The movie didn’t end up making much coin in the U.S. but turned a profit thanks to overseas numbers, and comes recommended for, obviously, series fans. Sony’s Blu-ray includes two featurettes, a “Retailiation Mode” and exclusive Blu-Ray format featurette, and sneak peek at “Resident Evil: Vendetta,” the upcoming CGI movie. The 1080p (2.40) AVC encoded transfer is fine and 7.1 DTS MA audio throbs with Paul Haslinger’s score. A Digital HD copy is also on tap.
Arrow New Releases
JACQUES RIVETTE COLLECTION Blu-Ray/DVD Limited Edition (Arrow Video): The eclectic career of French filmmaker Jacques Rivette is celebrated in a Limited Edition Blu-Ray/DVD package from Arrow Video. Rivette’s initial concept was meant to comprise a four-film cycle that would connect a quartet of otherwise disparate genres (a love story, western, fantasy-thriller and musical comedy) – ultimately, only two of the films were completed, starting with “Duelle,” a fantasy starring Bulle Ogier and Juliet Berto as Queens who search for a diamond in the present day. It was complimented by “Noroit,” a pirate tale with Geraldine Chaplin. Rivette had to abandon production on “Marie et Julien,” the third film in the would-be cycle featuring Albert Finney and Leslie Caron, but was ultimately able to rework elements from the first two pictures in “Merry-Go-Round” starring Joe Dallesandro and Maria Schneider.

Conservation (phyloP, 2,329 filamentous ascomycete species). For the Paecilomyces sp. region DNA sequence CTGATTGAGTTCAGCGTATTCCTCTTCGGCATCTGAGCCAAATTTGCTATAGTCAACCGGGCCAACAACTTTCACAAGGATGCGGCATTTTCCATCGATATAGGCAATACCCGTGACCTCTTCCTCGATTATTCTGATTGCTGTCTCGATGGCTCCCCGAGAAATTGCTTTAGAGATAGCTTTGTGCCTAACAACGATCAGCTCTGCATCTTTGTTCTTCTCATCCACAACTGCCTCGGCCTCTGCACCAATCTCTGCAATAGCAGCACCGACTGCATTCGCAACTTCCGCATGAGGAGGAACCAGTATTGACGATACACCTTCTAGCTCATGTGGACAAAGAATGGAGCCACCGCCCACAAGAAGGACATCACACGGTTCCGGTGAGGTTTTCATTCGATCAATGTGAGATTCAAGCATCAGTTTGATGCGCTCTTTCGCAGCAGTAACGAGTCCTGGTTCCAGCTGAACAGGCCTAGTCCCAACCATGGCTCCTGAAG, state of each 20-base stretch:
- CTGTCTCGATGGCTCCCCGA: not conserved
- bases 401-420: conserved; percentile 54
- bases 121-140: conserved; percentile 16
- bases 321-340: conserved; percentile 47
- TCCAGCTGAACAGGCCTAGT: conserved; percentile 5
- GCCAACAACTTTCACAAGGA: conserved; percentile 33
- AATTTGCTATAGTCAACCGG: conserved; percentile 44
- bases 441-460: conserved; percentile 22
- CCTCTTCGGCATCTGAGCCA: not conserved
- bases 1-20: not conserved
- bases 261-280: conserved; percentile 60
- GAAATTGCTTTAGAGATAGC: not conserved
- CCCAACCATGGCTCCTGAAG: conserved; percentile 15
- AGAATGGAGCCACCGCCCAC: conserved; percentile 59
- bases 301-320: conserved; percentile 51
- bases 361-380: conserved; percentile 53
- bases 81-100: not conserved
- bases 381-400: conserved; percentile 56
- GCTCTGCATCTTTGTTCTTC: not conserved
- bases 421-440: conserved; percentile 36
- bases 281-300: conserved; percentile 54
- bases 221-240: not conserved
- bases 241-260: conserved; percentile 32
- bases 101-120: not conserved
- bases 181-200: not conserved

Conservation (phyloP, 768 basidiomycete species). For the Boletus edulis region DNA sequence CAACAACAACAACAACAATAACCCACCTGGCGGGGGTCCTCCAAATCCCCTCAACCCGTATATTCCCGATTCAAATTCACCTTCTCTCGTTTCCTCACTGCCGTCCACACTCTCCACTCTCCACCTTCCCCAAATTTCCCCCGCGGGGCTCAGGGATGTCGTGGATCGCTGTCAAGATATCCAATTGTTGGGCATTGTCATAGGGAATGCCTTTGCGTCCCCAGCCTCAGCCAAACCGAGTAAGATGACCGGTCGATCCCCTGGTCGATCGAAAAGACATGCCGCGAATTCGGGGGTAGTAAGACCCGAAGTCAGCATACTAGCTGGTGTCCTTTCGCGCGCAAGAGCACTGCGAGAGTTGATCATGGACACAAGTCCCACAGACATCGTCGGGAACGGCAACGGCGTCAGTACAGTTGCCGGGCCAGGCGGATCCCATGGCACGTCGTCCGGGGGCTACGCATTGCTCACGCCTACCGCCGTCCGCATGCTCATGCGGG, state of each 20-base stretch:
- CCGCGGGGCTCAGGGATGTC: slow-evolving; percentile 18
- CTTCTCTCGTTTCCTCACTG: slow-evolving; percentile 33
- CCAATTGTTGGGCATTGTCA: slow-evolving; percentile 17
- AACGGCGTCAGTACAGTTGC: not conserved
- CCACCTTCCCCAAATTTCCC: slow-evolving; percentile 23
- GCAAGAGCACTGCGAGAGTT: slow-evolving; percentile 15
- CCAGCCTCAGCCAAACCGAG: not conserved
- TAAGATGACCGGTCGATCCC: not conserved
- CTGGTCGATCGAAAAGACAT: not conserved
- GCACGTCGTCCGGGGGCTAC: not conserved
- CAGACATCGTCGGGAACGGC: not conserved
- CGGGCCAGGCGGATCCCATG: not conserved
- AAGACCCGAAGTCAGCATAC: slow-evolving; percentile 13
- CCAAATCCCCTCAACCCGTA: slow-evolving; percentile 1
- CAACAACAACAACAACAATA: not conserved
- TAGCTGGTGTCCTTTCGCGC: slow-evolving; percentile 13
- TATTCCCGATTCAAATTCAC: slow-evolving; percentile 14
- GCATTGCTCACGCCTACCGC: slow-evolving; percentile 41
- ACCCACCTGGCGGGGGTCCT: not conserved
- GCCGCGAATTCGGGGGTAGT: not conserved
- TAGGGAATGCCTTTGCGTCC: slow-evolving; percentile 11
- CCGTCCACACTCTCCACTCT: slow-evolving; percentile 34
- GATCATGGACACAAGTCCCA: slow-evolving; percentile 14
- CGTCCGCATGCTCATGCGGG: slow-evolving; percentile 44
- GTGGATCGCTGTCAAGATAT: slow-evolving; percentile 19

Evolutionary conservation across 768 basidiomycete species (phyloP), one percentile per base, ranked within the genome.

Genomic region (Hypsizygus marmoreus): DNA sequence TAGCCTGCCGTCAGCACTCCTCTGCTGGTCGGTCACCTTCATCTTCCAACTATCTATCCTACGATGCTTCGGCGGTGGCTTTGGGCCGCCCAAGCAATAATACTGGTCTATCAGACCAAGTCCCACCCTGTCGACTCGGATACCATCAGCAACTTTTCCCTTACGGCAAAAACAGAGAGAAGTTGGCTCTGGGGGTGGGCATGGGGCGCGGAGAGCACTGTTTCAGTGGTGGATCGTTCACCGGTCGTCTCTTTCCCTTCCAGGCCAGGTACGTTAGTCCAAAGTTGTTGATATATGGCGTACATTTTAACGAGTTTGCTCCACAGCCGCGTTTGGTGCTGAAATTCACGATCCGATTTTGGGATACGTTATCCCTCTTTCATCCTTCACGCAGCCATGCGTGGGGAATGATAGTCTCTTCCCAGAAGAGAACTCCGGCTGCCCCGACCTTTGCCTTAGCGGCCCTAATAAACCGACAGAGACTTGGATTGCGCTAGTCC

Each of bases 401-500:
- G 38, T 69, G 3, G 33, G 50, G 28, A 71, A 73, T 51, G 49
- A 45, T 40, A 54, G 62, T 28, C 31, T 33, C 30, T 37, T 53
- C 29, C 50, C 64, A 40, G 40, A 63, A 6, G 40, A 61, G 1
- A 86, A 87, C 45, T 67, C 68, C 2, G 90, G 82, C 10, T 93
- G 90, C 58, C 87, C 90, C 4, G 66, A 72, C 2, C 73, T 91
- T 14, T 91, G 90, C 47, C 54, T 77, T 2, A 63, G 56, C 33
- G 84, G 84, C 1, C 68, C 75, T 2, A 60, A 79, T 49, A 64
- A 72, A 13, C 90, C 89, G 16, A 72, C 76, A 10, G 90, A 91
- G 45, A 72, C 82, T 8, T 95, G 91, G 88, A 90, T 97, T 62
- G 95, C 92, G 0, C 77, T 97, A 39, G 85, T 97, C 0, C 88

All three pictures have been treated to new 2K restorations with uncompressed PCM mono soundtracks in Arrow’s Blu/DVD box. An archive interview with the director is one of the highlights of Arrow’s customary extensive extras, along with interviews with Ogier and Hermine Karagheuz on “Duelle”; a talk with Jonathan Rosenbaum, who was on-set for the production of both “Duelle” and “Noroit”; limited-edition artwork and an elaborate booklet sporting several pieces on the first two pictures.
Dallesandro, star of the Andy Warhol-presented “Flesh For Frankenstein” and “Blood For Dracula,” also lead THE CLIMBER (113 mins., 1975, Not Rated), a film that also bows on Blu-Ray/DVD this month from Arrow. This mid ‘70s gangster outing has Dallesandro essaying Aldo, a small-time crook who tries to exact revenge on a local crime boss after he’s caught trying to skim profits for himself. Pasquale Squitieri wrote and directed “The Climber,” an Italian favorite brought to Blu-Ray in a new 4K restoration by Arrow. Italian (subtitled) and dubbed English soundtracks adorn Arrow’s combo pack along with a new Dallesandro interview covering his work overseas in the ‘70s and ‘80s.